I tried out the software earlier this week by downloading 4GB of sample files from DK8OK and the Elad software. There are a lot of interesting features.
It is small! I like the use of the USB port for power. I can see how it would be a good receiver to throw into your laptop bag for trips.
I have a harsher Urban RF environment with 5KW and 1KW AM Broadcast transmitters within 2.5 miles. They reduce power at night. The Wellbrook AHA1530 Loop outputs a very high signal level from all the area’s AM stations. I have to use the attenuator on any radio at my QTH below about 2.5 MHz.
The unit having one preselection filter for LW/MW/HF is noticeable as I got ADC Clip warnings when directly connected to the Wellbrook loop. Turning on the 11 dB attenuator took care of the problem and did not seem to affect the weak signals much. It also was not as bad when I connected a Mini-Circuits ZFSC-2-6+ two port splitter between the Elad and the Wellbrook.
The Perseus has multiple preselection filters, but I noticed only one low pass filter for the 0 to 1.7 MHz range. So a MW band reject filter would be useful for Long Wave with both units. I plan on building an external preselector.
The option for multiple receivers and two RF ranges is pretty neat. I was listening to multiple FM stations at once. This morning I set one range to 31 meters and the other to 49 meters. I listened to Radio Australia on 9580 KHz using the right laptop speaker for audio, and could check their other frequencies on 31 and 49 meters using the left laptop speaker for audio.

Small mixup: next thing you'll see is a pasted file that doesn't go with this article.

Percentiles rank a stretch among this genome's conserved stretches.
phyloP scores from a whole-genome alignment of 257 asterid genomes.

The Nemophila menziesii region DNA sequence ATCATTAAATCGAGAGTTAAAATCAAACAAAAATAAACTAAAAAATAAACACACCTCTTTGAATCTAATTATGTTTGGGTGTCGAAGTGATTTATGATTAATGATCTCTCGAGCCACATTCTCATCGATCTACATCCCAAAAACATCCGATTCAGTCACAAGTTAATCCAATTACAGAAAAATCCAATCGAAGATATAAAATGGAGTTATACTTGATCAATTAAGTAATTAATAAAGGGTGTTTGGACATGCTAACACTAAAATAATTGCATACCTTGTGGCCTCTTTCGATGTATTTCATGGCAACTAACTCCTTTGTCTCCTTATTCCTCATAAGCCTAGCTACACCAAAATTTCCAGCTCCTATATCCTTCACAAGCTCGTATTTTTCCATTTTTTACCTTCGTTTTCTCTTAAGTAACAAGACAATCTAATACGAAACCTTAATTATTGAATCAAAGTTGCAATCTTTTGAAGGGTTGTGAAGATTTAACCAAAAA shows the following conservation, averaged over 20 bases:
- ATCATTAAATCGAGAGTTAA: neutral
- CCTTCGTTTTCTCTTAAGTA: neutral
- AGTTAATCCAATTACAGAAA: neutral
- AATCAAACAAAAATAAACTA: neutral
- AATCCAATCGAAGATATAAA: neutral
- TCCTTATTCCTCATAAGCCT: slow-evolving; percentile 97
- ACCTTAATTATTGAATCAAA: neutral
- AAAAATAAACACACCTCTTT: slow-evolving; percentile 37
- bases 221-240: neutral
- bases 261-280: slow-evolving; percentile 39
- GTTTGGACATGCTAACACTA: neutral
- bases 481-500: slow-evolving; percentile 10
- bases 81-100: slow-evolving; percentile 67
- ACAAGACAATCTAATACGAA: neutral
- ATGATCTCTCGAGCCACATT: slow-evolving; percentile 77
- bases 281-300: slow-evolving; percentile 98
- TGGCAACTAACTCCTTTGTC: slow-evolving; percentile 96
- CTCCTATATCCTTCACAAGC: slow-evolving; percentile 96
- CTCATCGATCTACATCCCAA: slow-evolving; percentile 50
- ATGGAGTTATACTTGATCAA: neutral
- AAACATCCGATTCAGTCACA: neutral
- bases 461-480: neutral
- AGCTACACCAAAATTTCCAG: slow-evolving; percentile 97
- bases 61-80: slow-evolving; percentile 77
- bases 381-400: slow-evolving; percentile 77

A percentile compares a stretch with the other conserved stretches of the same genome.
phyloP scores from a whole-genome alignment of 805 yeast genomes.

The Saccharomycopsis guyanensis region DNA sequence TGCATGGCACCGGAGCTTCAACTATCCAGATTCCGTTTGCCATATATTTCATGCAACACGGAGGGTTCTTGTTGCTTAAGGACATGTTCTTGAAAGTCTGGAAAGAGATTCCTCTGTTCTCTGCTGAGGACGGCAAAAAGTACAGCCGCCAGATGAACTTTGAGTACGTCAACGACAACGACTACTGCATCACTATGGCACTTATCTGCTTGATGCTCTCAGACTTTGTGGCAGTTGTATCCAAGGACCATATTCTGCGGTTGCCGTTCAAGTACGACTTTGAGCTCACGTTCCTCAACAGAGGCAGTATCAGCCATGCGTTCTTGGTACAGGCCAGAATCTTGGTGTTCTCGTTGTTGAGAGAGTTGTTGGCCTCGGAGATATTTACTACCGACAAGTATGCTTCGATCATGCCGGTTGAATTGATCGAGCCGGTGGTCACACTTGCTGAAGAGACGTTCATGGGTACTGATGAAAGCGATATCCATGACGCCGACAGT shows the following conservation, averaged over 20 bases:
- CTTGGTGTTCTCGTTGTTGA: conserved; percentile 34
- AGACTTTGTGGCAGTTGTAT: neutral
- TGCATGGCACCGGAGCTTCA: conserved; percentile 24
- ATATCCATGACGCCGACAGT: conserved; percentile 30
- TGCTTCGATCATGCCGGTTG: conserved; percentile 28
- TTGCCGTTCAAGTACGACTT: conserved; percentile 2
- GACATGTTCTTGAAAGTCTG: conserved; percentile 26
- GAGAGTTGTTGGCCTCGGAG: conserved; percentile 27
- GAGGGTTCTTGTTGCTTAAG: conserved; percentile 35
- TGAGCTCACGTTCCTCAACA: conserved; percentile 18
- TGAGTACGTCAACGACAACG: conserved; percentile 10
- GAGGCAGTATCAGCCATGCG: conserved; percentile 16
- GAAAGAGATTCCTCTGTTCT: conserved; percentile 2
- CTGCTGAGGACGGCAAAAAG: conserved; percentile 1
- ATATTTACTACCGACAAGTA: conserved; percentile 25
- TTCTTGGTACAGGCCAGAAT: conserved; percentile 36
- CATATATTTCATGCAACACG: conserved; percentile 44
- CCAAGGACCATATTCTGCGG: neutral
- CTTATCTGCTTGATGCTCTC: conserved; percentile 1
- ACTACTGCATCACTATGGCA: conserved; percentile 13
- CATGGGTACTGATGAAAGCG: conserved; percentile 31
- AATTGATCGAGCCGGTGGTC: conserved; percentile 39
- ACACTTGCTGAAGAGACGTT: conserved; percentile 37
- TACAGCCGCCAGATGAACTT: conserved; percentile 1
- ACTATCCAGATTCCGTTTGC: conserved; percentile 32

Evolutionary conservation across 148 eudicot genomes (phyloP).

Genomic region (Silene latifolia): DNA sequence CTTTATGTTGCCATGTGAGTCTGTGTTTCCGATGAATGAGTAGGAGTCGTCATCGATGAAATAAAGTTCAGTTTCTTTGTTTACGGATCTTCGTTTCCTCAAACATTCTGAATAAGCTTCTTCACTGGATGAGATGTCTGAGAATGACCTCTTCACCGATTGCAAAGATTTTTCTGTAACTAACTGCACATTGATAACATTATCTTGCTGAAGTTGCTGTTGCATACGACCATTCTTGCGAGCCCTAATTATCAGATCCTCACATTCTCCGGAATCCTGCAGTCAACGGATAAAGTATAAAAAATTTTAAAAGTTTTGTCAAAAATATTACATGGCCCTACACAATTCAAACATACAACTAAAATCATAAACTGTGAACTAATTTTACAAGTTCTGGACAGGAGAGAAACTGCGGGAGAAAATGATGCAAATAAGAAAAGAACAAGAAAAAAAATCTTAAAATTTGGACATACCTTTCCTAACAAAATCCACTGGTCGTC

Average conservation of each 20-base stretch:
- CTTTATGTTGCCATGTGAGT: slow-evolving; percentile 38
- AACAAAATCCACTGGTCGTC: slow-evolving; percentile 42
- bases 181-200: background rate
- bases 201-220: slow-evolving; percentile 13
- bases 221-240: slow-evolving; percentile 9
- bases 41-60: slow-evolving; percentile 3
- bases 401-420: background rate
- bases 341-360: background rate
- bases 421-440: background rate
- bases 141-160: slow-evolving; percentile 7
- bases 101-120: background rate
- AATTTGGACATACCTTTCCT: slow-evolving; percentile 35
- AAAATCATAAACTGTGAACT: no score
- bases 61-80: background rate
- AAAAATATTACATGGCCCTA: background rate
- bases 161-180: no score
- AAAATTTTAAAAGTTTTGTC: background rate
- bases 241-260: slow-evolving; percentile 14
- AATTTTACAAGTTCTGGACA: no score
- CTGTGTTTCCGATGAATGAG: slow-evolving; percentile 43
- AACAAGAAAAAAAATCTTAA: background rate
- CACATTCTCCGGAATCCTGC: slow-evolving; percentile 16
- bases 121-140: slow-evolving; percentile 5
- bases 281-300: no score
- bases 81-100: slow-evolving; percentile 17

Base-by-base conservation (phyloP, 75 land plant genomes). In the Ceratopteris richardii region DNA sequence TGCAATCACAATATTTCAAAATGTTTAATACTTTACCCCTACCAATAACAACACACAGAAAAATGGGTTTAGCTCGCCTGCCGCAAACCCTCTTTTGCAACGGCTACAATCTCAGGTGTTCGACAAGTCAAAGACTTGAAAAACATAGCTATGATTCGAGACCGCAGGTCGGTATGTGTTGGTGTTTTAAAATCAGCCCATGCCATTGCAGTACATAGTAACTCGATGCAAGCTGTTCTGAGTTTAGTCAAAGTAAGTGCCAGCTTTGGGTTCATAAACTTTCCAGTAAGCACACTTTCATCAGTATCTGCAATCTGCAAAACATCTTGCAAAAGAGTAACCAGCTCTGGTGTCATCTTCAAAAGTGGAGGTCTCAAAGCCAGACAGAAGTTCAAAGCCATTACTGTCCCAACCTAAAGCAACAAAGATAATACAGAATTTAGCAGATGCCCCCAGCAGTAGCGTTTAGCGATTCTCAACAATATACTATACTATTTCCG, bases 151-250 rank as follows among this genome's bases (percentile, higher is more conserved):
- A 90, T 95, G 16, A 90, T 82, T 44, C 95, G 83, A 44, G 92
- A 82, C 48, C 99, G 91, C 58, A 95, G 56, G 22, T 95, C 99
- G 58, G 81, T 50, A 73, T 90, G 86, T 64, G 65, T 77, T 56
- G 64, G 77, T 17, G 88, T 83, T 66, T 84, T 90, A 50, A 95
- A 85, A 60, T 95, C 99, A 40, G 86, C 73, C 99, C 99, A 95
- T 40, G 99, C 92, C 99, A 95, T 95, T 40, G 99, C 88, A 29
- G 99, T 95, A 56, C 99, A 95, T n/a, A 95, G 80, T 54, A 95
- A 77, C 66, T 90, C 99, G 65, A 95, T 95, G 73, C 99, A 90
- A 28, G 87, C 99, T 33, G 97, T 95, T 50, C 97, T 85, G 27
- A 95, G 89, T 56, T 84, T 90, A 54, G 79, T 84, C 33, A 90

I do HF Utility monitoring on digital signals, so I want to setup the Elad software with external decoder software. I have seen reports that the Elad can receive Airband pretty good, so I will also try receiving and decoding multiple ACARS frequencies at the same time.
So many experiment to try this Winter!”
Thanks for sharing your experience, Eric! Since I live in such a rural area, I never have to worry much about low pass filters (though I’m sure they couldn’t hurt). I’ve had the FDM-S2 since June this year. I can tell you that there are so many features, settings and possibilities with this radio, you could easily spend the winter and spring experimenting. I have yet to use the WinRad app to drive the S2.
Eric, we welcome any other discoveries you make along the way! Many thanks!